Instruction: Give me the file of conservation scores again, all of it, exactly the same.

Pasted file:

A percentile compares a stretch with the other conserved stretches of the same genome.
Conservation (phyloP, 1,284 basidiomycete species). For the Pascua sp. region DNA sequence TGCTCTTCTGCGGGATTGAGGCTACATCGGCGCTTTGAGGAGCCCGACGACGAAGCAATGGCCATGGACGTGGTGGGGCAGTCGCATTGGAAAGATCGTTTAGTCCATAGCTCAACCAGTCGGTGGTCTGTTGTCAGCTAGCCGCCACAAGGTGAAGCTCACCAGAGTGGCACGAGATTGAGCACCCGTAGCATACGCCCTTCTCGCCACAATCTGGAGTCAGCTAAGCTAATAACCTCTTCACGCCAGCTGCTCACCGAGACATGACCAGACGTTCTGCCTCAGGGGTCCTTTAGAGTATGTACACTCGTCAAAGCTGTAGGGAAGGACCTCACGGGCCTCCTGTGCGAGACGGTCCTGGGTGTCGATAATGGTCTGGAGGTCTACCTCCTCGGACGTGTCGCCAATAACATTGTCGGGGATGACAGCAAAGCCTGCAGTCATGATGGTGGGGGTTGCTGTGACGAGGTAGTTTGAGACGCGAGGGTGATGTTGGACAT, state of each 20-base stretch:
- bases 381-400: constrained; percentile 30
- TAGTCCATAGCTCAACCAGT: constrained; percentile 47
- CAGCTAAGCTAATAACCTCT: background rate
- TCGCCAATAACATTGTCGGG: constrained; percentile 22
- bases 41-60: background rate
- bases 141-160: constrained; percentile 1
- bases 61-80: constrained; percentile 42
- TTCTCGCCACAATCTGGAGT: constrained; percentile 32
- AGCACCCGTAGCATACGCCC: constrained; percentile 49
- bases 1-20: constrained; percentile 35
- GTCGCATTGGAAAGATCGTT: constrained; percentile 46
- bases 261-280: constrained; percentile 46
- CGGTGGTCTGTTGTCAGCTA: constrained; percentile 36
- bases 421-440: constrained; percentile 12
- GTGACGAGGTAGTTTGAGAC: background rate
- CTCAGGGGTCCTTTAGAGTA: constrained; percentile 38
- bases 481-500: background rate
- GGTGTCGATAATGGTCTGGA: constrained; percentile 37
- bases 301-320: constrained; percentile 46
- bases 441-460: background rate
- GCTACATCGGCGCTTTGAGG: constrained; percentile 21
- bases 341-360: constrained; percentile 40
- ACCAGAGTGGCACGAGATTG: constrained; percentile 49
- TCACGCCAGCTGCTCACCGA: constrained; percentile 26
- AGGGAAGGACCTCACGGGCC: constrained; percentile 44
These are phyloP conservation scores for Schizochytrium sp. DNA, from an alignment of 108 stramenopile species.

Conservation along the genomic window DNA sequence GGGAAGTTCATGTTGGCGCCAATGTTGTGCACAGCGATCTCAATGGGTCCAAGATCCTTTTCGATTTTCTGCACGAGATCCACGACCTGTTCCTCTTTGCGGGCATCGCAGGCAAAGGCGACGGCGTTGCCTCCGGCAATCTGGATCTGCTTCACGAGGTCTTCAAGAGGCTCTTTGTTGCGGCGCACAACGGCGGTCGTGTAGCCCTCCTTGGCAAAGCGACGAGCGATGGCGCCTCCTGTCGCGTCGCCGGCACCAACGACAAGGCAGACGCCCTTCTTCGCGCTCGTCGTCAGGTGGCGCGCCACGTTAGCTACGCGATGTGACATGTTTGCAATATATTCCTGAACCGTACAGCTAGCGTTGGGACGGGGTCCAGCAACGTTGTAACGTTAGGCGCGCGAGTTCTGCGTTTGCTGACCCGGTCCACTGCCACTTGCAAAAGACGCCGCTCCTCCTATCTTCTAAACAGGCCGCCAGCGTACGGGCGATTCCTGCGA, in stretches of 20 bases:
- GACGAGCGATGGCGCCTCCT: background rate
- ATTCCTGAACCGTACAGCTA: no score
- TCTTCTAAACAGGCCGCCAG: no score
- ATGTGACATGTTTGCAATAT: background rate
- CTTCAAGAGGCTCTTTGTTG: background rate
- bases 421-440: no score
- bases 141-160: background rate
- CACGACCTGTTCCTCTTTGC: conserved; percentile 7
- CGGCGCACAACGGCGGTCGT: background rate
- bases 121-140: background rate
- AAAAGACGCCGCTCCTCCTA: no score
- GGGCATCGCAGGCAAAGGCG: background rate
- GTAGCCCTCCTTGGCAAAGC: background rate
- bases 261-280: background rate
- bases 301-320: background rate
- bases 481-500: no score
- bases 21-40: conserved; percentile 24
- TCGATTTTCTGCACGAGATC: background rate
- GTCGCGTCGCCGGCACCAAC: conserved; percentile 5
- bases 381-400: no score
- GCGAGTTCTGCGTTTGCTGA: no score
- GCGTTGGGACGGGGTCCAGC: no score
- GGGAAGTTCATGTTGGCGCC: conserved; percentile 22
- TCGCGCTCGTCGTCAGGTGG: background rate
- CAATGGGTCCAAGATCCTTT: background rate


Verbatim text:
A percentile compares a stretch with the other conserved stretches of the same genome.
Conservation (phyloP, 1,284 basidiomycete species). For the Pascua sp. region DNA sequence TGCTCTTCTGCGGGATTGAGGCTACATCGGCGCTTTGAGGAGCCCGACGACGAAGCAATGGCCATGGACGTGGTGGGGCAGTCGCATTGGAAAGATCGTTTAGTCCATAGCTCAACCAGTCGGTGGTCTGTTGTCAGCTAGCCGCCACAAGGTGAAGCTCACCAGAGTGGCACGAGATTGAGCACCCGTAGCATACGCCCTTCTCGCCACAATCTGGAGTCAGCTAAGCTAATAACCTCTTCACGCCAGCTGCTCACCGAGACATGACCAGACGTTCTGCCTCAGGGGTCCTTTAGAGTATGTACACTCGTCAAAGCTGTAGGGAAGGACCTCACGGGCCTCCTGTGCGAGACGGTCCTGGGTGTCGATAATGGTCTGGAGGTCTACCTCCTCGGACGTGTCGCCAATAACATTGTCGGGGATGACAGCAAAGCCTGCAGTCATGATGGTGGGGGTTGCTGTGACGAGGTAGTTTGAGACGCGAGGGTGATGTTGGACAT, state of each 20-base stretch:
- bases 381-400: constrained; percentile 30
- TAGTCCATAGCTCAACCAGT: constrained; percentile 47
- CAGCTAAGCTAATAACCTCT: background rate
- TCGCCAATAACATTGTCGGG: constrained; percentile 22
- bases 41-60: background rate
- bases 141-160: constrained; percentile 1
- bases 61-80: constrained; percentile 42
- TTCTCGCCACAATCTGGAGT: constrained; percentile 32
- AGCACCCGTAGCATACGCCC: constrained; percentile 49
- bases 1-20: constrained; percentile 35
- GTCGCATTGGAAAGATCGTT: constrained; percentile 46
- bases 261-280: constrained; percentile 46
- CGGTGGTCTGTTGTCAGCTA: constrained; percentile 36
- bases 421-440: constrained; percentile 12
- GTGACGAGGTAGTTTGAGAC: background rate
- CTCAGGGGTCCTTTAGAGTA: constrained; percentile 38
- bases 481-500: background rate
- GGTGTCGATAATGGTCTGGA: constrained; percentile 37
- bases 301-320: constrained; percentile 46
- bases 441-460: background rate
- GCTACATCGGCGCTTTGAGG: constrained; percentile 21
- bases 341-360: constrained; percentile 40
- ACCAGAGTGGCACGAGATTG: constrained; percentile 49
- TCACGCCAGCTGCTCACCGA: constrained; percentile 26
- AGGGAAGGACCTCACGGGCC: constrained; percentile 44
These are phyloP conservation scores for Schizochytrium sp. DNA, from an alignment of 108 stramenopile species.

Conservation along the genomic window DNA sequence GGGAAGTTCATGTTGGCGCCAATGTTGTGCACAGCGATCTCAATGGGTCCAAGATCCTTTTCGATTTTCTGCACGAGATCCACGACCTGTTCCTCTTTGCGGGCATCGCAGGCAAAGGCGACGGCGTTGCCTCCGGCAATCTGGATCTGCTTCACGAGGTCTTCAAGAGGCTCTTTGTTGCGGCGCACAACGGCGGTCGTGTAGCCCTCCTTGGCAAAGCGACGAGCGATGGCGCCTCCTGTCGCGTCGCCGGCACCAACGACAAGGCAGACGCCCTTCTTCGCGCTCGTCGTCAGGTGGCGCGCCACGTTAGCTACGCGATGTGACATGTTTGCAATATATTCCTGAACCGTACAGCTAGCGTTGGGACGGGGTCCAGCAACGTTGTAACGTTAGGCGCGCGAGTTCTGCGTTTGCTGACCCGGTCCACTGCCACTTGCAAAAGACGCCGCTCCTCCTATCTTCTAAACAGGCCGCCAGCGTACGGGCGATTCCTGCGA, in stretches of 20 bases:
- GACGAGCGATGGCGCCTCCT: background rate
- ATTCCTGAACCGTACAGCTA: no score
- TCTTCTAAACAGGCCGCCAG: no score
- ATGTGACATGTTTGCAATAT: background rate
- CTTCAAGAGGCTCTTTGTTG: background rate
- bases 421-440: no score
- bases 141-160: background rate
- CACGACCTGTTCCTCTTTGC: conserved; percentile 7
- CGGCGCACAACGGCGGTCGT: background rate
- bases 121-140: background rate
- AAAAGACGCCGCTCCTCCTA: no score
- GGGCATCGCAGGCAAAGGCG: background rate
- GTAGCCCTCCTTGGCAAAGC: background rate
- bases 261-280: background rate
- bases 301-320: background rate
- bases 481-500: no score
- bases 21-40: conserved; percentile 24
- TCGATTTTCTGCACGAGATC: background rate
- GTCGCGTCGCCGGCACCAAC: conserved; percentile 5
- bases 381-400: no score
- GCGAGTTCTGCGTTTGCTGA: no score
- GCGTTGGGACGGGGTCCAGC: no score
- GGGAAGTTCATGTTGGCGCC: conserved; percentile 22
- TCGCGCTCGTCGTCAGGTGG: background rate
- CAATGGGTCCAAGATCCTTT: background rate